On the other hand, California may not need to resort to clever techniques if Congress passes a clever law that cleverly preempts all state pedigree and track and trace laws.  Readers of RxTrace should be well aware of the current effort by a group of Congresspeople who are asking for comments from stakeholders and the public on their discussion draft of a potential bill that would do just that (see RxTrace: Federal Pedigree and also “The Preemption Provisions Built Into The California Pedigree Law”).

As I pointed out last week, just about the only thing in that draft that isn’t a “policy option” is the preemption clause (see that clause on page 116 of the draft).  After all, that would be the whole point of the bill.

What are the odds that effort will result in the elimination of the California Pedigree Law?  I’m not currently part of that effort so it’s hard to judge its viability (and if I were a part of that effort I probably wouldn’t be able to say) so let’s just give it a 50-50 chance of happening prior to 2015.  Is that enough for you to skip preparations?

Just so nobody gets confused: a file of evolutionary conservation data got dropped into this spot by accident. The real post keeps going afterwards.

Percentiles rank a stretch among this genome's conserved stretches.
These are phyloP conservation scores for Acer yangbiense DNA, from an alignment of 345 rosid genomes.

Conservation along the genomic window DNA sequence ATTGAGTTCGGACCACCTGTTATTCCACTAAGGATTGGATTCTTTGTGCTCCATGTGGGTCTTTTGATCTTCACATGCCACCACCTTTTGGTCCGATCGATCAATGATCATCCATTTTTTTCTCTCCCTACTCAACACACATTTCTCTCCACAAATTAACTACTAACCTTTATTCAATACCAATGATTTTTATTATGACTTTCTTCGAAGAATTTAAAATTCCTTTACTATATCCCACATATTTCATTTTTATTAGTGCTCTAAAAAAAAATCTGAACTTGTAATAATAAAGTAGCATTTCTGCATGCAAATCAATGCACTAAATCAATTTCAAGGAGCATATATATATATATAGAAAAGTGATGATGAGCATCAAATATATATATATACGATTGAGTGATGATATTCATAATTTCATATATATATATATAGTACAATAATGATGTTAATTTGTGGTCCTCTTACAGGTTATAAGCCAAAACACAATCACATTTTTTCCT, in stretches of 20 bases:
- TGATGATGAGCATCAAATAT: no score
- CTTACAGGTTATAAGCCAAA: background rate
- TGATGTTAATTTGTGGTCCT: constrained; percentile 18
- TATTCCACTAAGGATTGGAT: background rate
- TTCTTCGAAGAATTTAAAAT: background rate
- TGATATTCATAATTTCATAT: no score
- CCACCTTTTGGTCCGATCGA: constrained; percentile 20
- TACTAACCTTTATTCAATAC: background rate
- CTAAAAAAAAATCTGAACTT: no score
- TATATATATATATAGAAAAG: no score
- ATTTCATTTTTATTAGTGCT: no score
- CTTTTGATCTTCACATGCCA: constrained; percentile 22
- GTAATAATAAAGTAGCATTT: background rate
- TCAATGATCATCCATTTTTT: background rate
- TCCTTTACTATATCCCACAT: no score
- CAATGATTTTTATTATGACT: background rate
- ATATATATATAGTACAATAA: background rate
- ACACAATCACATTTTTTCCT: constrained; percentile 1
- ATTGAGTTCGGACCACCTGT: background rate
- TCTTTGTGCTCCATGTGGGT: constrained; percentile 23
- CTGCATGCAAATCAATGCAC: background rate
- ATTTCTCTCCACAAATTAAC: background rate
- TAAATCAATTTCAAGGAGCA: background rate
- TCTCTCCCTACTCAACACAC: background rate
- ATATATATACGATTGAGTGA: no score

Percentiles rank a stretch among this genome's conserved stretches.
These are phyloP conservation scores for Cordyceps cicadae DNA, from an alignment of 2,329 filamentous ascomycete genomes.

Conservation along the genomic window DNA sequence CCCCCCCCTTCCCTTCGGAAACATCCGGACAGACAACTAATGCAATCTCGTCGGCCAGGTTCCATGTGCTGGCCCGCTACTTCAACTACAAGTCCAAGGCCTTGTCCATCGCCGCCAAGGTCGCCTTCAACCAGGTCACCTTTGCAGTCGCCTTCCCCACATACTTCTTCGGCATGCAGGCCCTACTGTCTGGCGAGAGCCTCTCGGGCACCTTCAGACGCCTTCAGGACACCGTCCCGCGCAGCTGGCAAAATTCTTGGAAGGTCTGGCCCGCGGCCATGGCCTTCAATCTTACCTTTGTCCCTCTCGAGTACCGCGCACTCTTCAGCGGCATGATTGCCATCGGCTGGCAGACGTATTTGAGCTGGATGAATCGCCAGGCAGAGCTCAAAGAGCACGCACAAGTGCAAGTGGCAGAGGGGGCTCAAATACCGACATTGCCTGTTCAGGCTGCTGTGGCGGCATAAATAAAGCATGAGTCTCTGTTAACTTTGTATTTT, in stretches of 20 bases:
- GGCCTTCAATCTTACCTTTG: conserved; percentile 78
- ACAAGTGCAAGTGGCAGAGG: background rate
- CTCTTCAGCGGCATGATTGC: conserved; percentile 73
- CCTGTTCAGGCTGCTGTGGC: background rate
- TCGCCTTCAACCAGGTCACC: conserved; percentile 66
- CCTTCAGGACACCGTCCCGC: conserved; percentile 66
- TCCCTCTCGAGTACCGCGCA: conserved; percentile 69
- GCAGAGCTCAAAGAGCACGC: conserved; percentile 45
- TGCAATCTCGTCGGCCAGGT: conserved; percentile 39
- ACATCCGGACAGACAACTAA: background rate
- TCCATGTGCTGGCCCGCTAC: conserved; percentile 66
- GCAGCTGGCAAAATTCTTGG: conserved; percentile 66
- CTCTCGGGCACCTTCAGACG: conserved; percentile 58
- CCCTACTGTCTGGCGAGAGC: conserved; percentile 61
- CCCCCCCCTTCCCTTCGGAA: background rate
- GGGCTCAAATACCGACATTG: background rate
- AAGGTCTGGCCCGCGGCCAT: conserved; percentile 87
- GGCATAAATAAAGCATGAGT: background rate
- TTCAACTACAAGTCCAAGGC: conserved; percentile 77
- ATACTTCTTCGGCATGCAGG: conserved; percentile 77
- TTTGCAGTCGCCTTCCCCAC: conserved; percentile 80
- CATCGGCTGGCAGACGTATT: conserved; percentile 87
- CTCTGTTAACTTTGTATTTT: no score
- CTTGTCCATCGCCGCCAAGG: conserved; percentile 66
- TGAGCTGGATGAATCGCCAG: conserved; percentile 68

Leave a comment below and tell us.  Also leave a comment if you have any other ideas for clever techniques California might use to retain their deadlines.


9 thoughts on “Will The California ePedigree Dates Slip Again?”

  1. It’s amazing that the Federal Legislation aims to block the only effective effort to thwart counterfeit entry. Obviously none of the folks writing this legislation have first hand knowledge of counterfeiting and the damage it can cause. That they would try to get this passed post-election in a lame duck session of Congress speaks volumes. We’ll see how it proceeds.

  2. Dirk,